British FinTech businesses are struggling to bridge the diversity gap, find talent and to nurture partnerships.
That’s according to EY’s and Innovate Finance’s new FinTech Census survey. The research has taken the temperature of the UK’s FinTech scene by polling 224 companies in the sector and was supported by her Majesty’s Treasury.
Since the last census in 2017, the FinTech firms’ biggest concern has remained finding the right digital talent, with 53% reporting having problems with this. They were particularly keen to attract candidates with software engineering, system architecture and development skills. Of the people polled 52% wanted to recruit people with these skills, but also found them the hardest to find. Data analytics professionals were the second biggest sought-after group with 19% of firms looking for people with these skills.
Many UK FinTechs look beyond the British Isles in their recruitment efforts. Europe and Asia were the two regions where they looked for talent the most, with Asia having overtaken North America since the last census.
One thing that has not changed since the last census is the sector’s continuing problems with gender diversity. The levels have remained more or less the same over the past two years, with 70.5% of workers being male and 29.5% being female in the sector. Additionally, only 25% of FinTechs companies have at least one female co-founder.
Two other challenges were customer adoption and building partnerships with the established players. Of the people polled by EY and Innovate finance, these issues were cited as problems by 48% and 37% respectively. Moreover, 44% worried about raising money and liquidity while 42% worried about uncertainties caused by Brexit.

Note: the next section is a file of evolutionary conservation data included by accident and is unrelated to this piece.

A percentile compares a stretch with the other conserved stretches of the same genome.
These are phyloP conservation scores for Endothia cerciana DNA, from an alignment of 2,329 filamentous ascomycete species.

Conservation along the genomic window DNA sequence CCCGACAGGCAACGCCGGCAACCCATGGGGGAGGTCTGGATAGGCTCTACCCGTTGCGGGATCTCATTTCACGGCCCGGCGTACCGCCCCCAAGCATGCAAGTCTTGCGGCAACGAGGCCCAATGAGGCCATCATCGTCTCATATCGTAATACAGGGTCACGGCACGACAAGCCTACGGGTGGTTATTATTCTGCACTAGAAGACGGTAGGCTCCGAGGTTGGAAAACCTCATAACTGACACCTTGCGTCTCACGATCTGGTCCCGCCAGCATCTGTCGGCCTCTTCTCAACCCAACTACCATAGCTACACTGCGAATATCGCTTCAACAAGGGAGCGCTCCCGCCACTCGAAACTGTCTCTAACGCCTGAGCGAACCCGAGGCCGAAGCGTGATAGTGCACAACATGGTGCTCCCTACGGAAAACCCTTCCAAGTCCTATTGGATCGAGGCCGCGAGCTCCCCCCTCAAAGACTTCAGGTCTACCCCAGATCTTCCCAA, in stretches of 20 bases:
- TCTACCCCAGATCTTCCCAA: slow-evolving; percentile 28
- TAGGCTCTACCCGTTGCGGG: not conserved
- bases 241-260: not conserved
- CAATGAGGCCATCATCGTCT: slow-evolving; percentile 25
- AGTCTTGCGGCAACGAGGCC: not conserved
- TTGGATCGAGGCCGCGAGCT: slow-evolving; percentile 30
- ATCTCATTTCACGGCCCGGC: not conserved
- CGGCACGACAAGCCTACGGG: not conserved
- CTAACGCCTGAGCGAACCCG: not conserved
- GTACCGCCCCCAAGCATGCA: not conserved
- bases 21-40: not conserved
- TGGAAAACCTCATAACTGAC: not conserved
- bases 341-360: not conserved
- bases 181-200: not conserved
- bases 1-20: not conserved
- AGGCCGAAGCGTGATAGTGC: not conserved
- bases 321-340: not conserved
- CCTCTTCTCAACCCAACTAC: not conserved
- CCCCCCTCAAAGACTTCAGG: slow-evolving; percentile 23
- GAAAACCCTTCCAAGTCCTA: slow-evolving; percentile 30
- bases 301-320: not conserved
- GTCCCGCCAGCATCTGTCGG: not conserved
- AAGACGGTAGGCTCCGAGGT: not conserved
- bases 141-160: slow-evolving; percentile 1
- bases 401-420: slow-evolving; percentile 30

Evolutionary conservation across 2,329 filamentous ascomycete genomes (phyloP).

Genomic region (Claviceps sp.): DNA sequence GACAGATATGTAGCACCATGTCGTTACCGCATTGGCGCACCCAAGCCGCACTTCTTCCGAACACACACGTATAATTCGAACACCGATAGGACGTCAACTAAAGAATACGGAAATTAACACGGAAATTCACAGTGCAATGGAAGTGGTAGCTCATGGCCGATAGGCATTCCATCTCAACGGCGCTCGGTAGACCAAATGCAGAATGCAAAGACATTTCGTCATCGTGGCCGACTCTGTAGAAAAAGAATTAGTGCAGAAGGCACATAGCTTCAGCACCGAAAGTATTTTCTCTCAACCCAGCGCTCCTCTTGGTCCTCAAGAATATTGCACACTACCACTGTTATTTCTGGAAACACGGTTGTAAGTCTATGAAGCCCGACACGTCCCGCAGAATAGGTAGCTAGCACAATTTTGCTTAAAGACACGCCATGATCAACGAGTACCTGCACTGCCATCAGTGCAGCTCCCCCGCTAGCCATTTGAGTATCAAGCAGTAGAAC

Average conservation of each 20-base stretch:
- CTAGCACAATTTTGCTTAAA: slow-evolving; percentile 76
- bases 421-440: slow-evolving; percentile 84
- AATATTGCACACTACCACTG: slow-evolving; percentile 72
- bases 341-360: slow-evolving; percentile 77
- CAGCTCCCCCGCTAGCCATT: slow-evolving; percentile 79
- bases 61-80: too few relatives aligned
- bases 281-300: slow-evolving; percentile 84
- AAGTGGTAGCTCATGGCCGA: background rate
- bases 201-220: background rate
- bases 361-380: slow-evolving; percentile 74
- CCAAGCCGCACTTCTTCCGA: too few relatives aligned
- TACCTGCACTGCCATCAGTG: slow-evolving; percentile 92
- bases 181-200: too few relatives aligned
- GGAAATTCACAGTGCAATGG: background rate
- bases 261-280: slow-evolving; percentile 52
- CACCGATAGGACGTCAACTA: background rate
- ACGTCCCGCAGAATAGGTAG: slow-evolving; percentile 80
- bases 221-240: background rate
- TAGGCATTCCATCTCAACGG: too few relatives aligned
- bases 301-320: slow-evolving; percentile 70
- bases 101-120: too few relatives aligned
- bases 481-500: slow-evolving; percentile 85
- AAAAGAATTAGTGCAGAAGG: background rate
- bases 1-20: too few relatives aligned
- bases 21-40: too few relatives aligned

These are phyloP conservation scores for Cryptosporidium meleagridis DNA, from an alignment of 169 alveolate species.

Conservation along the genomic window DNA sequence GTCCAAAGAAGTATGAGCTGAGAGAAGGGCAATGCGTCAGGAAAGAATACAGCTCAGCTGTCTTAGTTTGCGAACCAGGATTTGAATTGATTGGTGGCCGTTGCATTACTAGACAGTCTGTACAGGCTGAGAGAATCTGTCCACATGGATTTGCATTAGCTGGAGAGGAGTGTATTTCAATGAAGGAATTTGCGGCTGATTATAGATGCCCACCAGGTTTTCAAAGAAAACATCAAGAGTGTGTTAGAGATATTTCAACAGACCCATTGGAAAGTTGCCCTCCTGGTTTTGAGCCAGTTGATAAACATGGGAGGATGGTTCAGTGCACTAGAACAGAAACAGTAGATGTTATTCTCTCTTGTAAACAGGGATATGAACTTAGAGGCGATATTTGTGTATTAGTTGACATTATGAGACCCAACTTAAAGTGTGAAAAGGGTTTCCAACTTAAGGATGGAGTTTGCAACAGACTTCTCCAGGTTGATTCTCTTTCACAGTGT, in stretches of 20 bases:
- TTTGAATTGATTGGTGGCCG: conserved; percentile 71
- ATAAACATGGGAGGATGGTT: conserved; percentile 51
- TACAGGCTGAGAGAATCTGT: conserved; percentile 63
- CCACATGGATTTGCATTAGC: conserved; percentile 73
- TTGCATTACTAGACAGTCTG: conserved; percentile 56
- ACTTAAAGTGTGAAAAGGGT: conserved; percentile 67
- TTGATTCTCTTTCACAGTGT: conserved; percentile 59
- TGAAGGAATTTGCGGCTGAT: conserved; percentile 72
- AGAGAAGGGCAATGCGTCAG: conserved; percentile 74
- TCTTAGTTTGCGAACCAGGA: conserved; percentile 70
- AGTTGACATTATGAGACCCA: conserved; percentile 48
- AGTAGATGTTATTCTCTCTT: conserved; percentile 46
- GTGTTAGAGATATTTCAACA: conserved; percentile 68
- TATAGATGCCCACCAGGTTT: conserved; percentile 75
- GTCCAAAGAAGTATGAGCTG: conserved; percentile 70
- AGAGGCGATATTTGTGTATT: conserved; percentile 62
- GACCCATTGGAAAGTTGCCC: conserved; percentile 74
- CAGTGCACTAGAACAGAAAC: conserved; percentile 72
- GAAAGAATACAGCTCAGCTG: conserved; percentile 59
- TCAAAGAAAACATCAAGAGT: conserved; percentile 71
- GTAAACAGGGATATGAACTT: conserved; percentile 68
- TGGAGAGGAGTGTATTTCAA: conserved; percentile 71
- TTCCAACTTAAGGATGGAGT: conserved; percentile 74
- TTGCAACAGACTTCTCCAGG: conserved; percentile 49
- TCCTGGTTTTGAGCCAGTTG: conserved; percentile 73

Yet, despite Brexit, the researchers found that the total amount raised by UK FinTech startups grew from £15m in 2017 to £20m in 2019.
This is consistent with FinTech Global’s research showing that the UK’s share of European deal activity averaged 42.9% between 2014 and the first six months of 2019. The FinTech Global research showed that Brexit has only had a marginal effect on the share of deal activity, which dipped to 38.7% in 2016 from 40.4% the previous year.
The firms polled by EY and Innovate Finance, believed they would raise a total of £2.6bn. They believed Series A rounds accounting for 26% of that amount and one third expected to launch an initial public offering within the next five years.
But it’s not just money FinTech entrepreneurs look for with investors, but they also want help to tackle some of the big obstacles they are facing. For instance, 54% value access to new customers, 14% looked for partnership opportunities and 12% listed international expansion and growth as their priority when deciding which investors to go for.
Tom Bull, UK head of FinTech at EY, says, “Despite the global economic and political uncertainty over the last couple of years, the UK FinTech sector has continued to attract impressive levels of investment, which is testament to its growth ambitions and reputation as a global leader. Looking ahead, the industry maintains a positive outlook, however challenges remain.
“Persistent issues over talent are a real cause of concern and the UK Government’s talent and skills agenda is welcomed as the sector looks to secure the necessary resources to flourish. Equally, the census makes it very clear that more needs to be done to try and redress the gender imbalance, which remains a challenge despite the efforts of Government and industry to make FinTech more diverse.”